Posts Tagged Test Preparation

Exam warfare

 

P-00 (((Peonidas Preparing For War)))

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When you sit an exam, you’re going to war: it’s a war to win marks and glory – well, you want the marks anyway. So get a determined attitude, then become a canny general and marshal your resources to win the war. Here’s a piece of advice from Sun Tzu, the famous ancient military strategist and author of “The Art of War”:

“The general who wins the battle makes many calculations in his temple before the battle is fought. The general who loses makes but few calculations beforehand.”

What does it mean? If you want to win – prepare! You’ve probably been told this before (many times). “Use your time before the exam well; because you won’t get it back again”. “Time will be one thing you’ll wish you have more of in the exam” etc. It’s all true, but what can you do to prepare effectively – and how can you maximise the return on your time?

Preparing for war

Build up an inventory of resources in your mind so that you have a range of content to draw upon during the exam. Importantly, this will also decrease your nerves on the day and increase your confidence.

There are two categories of resources that you can store up in your mind:

  1. Firstly, know what literary techniques you can write about; be able to discuss key sections of the text, know some good examples of important devices that develop the text. For essays in subjects other than English Literature, know some good examples of studies, facts etc. that prove important points.
  2. Secondly, understand the themes of set texts – have a firm grasp of these themes; you need to be able to write fluently about them. Know multiple themes, or interpretations, if possible. Be well-equipped to respond to a range of essay questions. For other subjects, this translates to understanding theories, models, philosophies and schools of thought.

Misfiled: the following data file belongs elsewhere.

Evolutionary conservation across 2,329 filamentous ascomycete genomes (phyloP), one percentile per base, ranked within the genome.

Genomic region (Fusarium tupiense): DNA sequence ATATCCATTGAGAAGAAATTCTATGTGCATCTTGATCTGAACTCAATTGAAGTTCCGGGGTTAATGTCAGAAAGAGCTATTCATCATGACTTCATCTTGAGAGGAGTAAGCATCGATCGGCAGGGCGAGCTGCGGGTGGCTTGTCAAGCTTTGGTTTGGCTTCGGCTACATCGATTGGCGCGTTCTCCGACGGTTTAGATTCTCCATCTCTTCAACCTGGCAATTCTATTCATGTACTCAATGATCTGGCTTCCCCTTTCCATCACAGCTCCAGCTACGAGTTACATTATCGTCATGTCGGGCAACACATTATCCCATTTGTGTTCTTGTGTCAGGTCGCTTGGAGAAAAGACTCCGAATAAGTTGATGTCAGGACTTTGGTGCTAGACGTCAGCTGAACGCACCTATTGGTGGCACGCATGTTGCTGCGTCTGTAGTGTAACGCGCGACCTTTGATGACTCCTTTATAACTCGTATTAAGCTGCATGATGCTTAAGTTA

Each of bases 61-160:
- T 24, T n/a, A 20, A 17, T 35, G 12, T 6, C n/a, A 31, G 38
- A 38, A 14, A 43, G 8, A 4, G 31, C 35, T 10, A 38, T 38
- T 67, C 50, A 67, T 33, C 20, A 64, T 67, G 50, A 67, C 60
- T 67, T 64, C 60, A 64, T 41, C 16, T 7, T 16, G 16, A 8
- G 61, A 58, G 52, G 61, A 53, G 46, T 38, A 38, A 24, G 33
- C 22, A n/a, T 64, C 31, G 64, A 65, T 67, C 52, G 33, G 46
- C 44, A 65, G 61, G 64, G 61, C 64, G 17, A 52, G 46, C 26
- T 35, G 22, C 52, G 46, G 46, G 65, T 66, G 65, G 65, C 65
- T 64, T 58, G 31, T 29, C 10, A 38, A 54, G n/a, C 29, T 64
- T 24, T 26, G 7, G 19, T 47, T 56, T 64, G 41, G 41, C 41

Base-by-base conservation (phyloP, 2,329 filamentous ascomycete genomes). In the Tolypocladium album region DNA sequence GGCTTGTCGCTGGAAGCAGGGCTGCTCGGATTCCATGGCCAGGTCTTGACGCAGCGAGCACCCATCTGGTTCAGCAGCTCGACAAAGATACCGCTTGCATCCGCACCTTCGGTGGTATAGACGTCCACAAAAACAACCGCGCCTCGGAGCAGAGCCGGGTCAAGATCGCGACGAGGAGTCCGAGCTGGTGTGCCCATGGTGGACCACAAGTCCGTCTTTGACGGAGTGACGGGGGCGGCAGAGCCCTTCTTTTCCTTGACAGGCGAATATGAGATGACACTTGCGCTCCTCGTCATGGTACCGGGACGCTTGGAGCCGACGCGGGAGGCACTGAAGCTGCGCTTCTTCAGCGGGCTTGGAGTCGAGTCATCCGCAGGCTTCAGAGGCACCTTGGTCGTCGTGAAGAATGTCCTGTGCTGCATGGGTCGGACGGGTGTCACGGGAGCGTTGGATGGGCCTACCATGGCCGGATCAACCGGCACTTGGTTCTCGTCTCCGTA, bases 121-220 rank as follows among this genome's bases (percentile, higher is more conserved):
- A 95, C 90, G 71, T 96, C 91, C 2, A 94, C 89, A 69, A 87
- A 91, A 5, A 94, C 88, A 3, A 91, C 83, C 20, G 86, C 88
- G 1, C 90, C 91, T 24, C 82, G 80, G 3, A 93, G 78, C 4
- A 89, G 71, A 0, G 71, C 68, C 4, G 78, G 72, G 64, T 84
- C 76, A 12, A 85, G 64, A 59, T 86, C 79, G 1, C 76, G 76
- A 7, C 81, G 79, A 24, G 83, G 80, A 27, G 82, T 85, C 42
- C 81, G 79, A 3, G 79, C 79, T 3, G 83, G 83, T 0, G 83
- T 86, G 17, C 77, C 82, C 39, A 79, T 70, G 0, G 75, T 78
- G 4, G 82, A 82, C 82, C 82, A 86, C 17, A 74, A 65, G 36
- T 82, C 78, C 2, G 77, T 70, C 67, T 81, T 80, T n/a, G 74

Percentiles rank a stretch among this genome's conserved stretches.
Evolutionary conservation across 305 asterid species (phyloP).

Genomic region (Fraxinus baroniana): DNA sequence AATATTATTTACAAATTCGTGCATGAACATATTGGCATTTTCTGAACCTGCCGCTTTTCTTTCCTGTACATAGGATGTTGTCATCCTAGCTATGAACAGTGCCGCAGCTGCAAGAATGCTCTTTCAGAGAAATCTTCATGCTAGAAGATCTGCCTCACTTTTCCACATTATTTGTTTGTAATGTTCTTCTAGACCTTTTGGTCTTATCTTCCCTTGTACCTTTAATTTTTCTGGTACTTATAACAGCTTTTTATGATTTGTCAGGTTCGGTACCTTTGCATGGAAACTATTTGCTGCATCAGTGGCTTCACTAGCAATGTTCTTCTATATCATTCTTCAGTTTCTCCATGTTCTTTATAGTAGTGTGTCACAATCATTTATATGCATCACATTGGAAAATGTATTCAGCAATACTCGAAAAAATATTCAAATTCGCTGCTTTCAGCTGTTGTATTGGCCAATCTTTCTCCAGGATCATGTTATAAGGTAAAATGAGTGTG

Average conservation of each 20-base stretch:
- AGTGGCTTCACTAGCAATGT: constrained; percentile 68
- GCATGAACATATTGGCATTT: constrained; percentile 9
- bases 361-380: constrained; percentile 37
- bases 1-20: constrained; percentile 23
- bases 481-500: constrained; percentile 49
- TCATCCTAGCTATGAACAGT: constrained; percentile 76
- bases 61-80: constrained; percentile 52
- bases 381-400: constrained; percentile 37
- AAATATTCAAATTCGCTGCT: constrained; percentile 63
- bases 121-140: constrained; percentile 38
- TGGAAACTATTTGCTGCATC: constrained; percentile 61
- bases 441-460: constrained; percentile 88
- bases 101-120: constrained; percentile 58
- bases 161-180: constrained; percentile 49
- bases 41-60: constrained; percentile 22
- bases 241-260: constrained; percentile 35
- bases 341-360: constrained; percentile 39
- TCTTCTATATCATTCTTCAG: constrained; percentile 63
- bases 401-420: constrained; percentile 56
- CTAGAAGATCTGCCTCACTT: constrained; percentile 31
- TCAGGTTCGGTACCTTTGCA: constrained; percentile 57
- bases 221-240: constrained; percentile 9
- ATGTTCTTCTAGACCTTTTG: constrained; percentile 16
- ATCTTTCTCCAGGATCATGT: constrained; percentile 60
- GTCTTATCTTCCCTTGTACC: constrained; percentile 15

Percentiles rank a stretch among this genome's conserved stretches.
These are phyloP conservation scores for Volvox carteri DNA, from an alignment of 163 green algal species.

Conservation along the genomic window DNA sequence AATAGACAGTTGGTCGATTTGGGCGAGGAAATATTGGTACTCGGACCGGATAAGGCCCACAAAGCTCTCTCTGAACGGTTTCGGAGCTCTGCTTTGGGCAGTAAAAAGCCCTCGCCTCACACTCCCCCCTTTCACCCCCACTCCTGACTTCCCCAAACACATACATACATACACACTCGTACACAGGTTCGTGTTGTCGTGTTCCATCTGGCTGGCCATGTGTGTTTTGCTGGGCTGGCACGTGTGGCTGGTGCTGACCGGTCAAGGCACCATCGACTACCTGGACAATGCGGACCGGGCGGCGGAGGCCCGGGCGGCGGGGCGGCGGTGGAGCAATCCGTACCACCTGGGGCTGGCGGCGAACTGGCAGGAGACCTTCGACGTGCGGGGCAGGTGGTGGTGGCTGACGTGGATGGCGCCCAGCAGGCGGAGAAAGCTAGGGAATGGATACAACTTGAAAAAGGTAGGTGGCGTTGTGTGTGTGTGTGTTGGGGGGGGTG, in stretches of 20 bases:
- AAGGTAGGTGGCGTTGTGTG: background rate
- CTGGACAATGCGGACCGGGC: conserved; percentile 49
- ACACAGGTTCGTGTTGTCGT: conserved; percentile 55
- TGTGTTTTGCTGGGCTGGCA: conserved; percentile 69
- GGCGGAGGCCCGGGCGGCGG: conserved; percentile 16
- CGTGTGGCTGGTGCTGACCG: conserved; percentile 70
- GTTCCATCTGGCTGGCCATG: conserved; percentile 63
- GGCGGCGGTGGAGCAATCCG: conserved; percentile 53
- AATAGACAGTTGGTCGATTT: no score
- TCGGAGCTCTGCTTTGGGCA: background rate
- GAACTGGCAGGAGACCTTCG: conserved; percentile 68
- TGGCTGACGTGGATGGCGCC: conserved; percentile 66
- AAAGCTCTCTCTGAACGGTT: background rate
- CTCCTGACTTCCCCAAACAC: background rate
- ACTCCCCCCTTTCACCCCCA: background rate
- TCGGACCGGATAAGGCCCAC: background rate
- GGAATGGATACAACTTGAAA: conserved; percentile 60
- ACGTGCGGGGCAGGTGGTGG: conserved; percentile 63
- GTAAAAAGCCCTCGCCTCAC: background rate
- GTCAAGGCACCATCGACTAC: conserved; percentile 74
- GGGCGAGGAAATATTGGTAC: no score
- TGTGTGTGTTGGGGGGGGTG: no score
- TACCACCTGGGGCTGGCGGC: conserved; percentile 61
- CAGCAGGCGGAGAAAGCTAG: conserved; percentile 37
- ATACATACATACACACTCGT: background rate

Note: you don’t need to memorise these inputs for your essay word-for-word, you just need to be able to call them to memory on the day. If you can remember the gist of them and then string them into an eloquent essay body paragraph under pressure, then that is enough. These are the bulk of the essay that you wrap around the quotations – you memorised these, remember).

    • If you have to memorise key words, try adapting the Quote Sheet technique to learn these.
    • Also try mind mapping to quickly get an overview of how the concepts link together – you can also depict models and theories in diagrams. Discover what works for you.

Train yourself too, General. (Guess what that means…*)

Preparation of resources and your knowledge, plus preparation of yourself  will make you a formidable force in the essay war.

“Go get ‘em”.

*see previous posts on becoming an essay ninja and writing under pressure if you’re not sure.

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The art of the essay ninja

 

Ninja

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Here’s another way to make you a black belt in writing essays in exams: hone your technical analysis skills.

Why is this important?

Technical analysis ability is obviously important for Literature essays where you are given an unfamiliar text in the exam. However, it’s a valuable skill for all essay-writers, including those who write on other subjects besides English Literature.

As every essay ninja knows, if you “give a man a fish and you feed him for a day; if you teach a man to fish…”. Similarly, if you “give a student a pre-prepared essay, you help them scrounge a mark; but give a student technical analysis skills and they can adapt, write on anything, and thrive.” Using memorised and regurgitated essays in exams results in insubstantial pieces of writing that don’t fit well with what the question asks. It’s a risky one-hit-wonder approach – you’ve got to pray that you’ll get the right question on the right text (or theory or topic in other subjects). It also takes ages to memorise the content. Using technical analysis skills saves time – which can then be used for other things!